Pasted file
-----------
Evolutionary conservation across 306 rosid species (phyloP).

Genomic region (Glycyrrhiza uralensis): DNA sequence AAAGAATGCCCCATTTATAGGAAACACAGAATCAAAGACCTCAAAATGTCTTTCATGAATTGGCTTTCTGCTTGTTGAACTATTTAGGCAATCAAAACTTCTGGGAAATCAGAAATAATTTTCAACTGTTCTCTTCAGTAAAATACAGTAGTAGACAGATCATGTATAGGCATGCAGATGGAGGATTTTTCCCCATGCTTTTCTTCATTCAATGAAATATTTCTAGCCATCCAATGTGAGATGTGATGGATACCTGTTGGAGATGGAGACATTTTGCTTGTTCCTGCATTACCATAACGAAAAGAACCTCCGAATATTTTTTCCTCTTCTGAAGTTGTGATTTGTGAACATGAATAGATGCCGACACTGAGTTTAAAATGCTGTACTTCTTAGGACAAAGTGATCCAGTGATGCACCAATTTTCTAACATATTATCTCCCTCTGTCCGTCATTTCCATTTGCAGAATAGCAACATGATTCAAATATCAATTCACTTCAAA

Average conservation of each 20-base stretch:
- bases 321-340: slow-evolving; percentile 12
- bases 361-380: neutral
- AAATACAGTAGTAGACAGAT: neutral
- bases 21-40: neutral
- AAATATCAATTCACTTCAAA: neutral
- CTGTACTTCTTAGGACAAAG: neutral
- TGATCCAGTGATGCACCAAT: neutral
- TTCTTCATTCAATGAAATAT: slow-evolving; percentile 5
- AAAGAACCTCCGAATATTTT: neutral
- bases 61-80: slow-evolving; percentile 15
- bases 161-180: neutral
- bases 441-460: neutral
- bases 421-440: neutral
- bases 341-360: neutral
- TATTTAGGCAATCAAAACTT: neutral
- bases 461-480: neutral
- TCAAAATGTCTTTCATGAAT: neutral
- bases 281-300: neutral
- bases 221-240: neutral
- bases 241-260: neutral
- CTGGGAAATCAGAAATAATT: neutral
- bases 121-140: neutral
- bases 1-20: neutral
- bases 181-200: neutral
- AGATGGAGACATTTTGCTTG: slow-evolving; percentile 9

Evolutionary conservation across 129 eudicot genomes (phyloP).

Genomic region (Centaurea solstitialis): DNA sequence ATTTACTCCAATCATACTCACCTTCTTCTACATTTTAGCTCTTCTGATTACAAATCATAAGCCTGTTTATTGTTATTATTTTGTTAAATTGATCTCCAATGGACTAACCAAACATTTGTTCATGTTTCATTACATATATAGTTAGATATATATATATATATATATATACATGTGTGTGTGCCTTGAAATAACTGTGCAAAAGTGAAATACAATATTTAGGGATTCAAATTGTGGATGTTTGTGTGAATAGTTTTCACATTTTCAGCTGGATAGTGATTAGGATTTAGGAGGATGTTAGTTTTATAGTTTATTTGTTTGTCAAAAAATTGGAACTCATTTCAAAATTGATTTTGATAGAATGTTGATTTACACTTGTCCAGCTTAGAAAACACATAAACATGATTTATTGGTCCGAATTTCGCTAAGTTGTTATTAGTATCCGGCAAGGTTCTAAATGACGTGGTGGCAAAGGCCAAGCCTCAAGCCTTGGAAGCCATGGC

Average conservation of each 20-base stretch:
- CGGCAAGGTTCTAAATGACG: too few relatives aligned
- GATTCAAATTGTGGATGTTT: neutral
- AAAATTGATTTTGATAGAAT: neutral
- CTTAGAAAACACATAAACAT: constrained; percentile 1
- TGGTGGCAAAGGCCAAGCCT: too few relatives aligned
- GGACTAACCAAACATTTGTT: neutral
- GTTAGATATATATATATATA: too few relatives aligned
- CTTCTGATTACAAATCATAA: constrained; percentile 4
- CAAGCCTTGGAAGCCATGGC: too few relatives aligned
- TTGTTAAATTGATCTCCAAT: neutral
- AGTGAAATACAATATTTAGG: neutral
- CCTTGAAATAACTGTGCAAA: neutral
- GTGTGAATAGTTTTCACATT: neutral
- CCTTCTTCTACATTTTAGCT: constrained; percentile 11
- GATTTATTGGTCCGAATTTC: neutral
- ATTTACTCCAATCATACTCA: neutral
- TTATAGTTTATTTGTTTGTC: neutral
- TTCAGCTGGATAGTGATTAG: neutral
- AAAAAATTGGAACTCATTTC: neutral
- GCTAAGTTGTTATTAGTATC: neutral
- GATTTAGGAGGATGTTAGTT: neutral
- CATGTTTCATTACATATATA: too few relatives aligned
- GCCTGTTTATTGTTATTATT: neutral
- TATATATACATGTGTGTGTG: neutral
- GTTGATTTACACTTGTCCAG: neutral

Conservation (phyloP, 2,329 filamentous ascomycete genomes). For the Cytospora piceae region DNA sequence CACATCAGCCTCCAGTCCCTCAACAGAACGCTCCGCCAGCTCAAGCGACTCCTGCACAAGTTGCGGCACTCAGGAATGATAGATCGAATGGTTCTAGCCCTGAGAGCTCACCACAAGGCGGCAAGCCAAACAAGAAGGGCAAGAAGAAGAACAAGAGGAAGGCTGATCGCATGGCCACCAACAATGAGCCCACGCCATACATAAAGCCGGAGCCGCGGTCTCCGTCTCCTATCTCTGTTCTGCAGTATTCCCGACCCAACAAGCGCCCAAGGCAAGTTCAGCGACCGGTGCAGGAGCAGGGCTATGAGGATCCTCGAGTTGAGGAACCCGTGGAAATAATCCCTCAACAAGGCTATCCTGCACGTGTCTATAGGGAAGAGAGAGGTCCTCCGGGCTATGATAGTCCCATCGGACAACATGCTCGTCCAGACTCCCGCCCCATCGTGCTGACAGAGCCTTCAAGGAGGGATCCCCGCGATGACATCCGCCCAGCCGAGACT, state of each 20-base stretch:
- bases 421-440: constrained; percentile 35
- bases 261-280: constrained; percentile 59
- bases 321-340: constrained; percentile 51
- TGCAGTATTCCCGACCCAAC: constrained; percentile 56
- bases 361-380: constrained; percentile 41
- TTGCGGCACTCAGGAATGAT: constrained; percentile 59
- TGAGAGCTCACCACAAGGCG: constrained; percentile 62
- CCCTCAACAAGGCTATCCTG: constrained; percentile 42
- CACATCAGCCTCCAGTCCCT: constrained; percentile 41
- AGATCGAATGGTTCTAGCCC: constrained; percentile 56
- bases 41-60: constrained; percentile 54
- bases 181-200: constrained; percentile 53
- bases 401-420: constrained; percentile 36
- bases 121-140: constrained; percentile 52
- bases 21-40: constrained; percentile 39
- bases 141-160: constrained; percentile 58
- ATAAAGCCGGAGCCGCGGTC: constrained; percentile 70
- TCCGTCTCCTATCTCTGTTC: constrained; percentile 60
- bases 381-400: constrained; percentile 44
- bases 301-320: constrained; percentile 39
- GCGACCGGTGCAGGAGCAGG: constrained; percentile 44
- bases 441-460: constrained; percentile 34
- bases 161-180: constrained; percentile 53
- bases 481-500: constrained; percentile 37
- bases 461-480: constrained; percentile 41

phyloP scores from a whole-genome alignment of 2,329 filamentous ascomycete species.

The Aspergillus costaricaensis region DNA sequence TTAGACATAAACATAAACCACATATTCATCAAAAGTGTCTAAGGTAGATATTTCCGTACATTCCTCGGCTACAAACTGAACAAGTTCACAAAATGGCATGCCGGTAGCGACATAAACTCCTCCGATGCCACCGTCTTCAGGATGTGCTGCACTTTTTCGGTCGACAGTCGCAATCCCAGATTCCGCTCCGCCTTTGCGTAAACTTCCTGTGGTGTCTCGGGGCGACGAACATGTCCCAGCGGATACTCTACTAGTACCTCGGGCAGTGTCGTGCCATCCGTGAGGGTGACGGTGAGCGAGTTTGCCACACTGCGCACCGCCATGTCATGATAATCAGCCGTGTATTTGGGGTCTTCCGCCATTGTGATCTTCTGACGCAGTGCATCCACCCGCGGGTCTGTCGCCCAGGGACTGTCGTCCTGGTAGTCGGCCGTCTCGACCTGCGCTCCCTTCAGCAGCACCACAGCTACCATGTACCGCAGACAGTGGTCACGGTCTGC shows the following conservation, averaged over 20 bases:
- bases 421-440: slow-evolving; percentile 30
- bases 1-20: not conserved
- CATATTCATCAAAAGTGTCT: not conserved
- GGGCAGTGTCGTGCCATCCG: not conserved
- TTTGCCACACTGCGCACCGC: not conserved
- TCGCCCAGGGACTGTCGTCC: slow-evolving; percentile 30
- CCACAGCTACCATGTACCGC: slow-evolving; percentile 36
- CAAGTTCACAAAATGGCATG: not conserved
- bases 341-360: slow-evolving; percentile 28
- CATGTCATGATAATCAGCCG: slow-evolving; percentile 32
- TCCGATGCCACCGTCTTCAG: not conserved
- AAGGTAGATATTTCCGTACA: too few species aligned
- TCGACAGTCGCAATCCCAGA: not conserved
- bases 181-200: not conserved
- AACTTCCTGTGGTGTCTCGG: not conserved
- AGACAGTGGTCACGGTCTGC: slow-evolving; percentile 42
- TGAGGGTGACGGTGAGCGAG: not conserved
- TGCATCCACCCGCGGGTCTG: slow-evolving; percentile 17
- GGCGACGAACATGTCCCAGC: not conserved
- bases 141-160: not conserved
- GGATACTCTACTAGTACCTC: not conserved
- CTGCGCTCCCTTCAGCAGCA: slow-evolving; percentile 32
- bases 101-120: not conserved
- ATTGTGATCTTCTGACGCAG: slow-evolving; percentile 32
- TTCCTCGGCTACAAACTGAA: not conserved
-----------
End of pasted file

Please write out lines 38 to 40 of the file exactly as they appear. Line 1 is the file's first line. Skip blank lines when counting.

- GTTAGATATATATATATATA: too few relatives aligned
- CTTCTGATTACAAATCATAA: constrained; percentile 4
- CAAGCCTTGGAAGCCATGGC: too few relatives aligned